Modern physics appears to back up the connectedness of all things, where phenomenon is influened by the observer. We live in a participatory universe where relationship isn’t just a critical element, it’s all that there is. Without relationship, without an observer, it becomes apparent that only potential exists. It’s well understood that revolutionary scientific findings take time to filter into mainstream understanding and application. We can only hope this happens sooner than later. Dave, while your quote references the tension within us caused by the current worldview of the separate self, I don’t believe it is something that is hardwired into human nature. In large part it is a story we’ve told ourselves and the story is reinforced in many ways. If we want to change our world we need to change the story. If you’re familiar with Joseph Campbell’s work you’ll know the power that story can exert on the human psyche.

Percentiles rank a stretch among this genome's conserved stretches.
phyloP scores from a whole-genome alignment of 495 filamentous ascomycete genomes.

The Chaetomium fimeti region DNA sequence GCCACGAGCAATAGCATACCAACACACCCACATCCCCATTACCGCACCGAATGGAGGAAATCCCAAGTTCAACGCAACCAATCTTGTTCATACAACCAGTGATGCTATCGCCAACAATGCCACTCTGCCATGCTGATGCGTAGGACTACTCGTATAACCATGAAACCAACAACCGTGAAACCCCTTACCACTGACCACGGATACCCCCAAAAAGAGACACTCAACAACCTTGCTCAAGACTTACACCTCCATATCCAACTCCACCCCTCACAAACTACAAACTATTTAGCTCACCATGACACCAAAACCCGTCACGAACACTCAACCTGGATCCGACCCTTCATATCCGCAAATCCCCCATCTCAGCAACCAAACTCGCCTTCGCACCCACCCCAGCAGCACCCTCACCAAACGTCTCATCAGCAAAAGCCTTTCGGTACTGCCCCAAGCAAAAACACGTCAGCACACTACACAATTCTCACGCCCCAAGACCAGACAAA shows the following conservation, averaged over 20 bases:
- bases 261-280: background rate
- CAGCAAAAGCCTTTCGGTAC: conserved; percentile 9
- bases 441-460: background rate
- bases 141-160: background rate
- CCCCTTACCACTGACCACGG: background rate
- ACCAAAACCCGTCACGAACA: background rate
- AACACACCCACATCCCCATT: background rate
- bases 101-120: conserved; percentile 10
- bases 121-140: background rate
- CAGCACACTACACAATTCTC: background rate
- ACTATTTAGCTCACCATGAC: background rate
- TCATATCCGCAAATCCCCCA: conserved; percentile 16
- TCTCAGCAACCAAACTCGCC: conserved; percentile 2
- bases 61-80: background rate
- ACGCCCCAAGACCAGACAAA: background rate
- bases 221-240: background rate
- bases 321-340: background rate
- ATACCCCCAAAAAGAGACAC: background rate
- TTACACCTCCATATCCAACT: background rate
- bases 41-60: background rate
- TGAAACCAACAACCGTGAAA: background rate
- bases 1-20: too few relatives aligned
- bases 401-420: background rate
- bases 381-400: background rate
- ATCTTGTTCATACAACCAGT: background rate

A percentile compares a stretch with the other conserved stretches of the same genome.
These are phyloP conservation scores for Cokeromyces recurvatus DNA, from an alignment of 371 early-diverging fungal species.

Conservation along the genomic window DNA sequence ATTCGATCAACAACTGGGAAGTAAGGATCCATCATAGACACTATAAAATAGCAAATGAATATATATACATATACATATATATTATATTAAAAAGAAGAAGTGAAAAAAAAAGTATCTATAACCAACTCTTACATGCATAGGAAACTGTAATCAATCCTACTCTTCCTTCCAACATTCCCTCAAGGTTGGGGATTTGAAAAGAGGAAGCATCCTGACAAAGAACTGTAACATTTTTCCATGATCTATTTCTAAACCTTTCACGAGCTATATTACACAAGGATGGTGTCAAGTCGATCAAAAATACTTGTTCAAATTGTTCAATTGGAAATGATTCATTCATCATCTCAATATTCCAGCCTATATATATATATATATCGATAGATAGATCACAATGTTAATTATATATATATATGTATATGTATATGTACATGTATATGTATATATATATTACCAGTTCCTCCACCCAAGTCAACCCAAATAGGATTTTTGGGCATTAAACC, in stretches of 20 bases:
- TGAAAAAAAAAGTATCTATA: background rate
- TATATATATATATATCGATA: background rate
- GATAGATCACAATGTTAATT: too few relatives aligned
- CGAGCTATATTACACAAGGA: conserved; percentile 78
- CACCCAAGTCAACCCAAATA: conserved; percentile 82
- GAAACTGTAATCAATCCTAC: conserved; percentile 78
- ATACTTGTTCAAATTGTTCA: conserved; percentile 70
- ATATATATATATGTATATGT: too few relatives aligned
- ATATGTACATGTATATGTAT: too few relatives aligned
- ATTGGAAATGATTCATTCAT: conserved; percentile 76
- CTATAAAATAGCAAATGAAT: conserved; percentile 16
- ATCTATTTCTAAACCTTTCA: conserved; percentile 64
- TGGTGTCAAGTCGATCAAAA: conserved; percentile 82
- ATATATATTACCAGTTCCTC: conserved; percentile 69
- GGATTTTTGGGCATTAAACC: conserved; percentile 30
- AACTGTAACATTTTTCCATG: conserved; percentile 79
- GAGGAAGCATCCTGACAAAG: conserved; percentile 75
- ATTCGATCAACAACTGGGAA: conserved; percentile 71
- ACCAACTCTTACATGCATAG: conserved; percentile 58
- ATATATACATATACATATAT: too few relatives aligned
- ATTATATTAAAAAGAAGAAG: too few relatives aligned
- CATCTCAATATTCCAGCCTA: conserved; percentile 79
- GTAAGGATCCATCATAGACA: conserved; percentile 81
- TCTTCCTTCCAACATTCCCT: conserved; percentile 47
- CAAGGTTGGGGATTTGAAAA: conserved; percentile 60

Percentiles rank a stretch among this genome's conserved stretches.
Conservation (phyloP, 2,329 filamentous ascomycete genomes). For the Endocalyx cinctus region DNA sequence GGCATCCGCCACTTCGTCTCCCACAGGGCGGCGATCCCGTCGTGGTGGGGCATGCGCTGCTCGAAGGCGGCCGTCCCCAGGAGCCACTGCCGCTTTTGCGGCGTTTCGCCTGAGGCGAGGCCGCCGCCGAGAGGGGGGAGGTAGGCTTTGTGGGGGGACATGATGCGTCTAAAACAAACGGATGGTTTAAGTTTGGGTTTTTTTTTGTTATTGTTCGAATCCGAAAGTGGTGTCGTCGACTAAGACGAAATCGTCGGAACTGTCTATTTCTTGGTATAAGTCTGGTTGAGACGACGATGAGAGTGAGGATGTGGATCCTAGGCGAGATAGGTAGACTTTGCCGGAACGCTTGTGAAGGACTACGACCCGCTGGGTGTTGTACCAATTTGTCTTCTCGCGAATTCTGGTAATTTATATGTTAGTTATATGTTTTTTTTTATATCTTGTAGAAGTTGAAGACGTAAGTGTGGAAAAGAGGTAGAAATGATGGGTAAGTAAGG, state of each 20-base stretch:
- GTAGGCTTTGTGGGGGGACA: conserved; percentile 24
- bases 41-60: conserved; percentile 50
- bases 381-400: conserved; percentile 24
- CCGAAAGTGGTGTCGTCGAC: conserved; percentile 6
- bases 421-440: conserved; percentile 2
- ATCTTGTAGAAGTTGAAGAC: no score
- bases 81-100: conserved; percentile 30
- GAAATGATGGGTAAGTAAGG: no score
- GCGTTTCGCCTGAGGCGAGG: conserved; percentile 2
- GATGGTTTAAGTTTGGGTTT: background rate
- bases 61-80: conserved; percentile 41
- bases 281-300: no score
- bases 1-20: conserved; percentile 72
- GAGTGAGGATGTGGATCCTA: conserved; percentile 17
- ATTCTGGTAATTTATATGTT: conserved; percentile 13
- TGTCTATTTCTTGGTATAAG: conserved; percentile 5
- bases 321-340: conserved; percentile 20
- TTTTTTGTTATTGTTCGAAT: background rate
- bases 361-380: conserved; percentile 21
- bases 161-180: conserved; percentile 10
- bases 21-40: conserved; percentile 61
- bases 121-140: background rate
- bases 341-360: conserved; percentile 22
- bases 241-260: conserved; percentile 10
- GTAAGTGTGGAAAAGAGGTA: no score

So while I’ve understood the separate self to be at the root of many, if not all, of our big problems as a species for some time, I haven’t understood the role money plays in all this. That is, not until I came across Charles Eisenstein’s work, and I have to thank Sandy Steubing for bring my attention to it in the previous post “More Reasons Why we are Reaching the Limits to Growth.” Eisenstein recognises the important role money plays in organising and focussing attention into activity and as a medium for exchanging goods and gratitude. However, we have fashioned money in a way that it reflects our misunderstanding that is the separate self. Our exchanges of money for goods and services lacks any lasting connection with the people involved. I pay for something you give me and the relationship ends there. He suggests there are alternatives that allow for greater connectedness, such as gift economies, which are beyond the scope of this post but you can find out more by looking up his work. He also goes into the issue of Usury and it’s ability to further concentrate wealth into the hands of the few who have money simply by virtue of having it while also driving infinite growth due to the fact that debt is always greater than money generated through effort and must be repaid with future activity.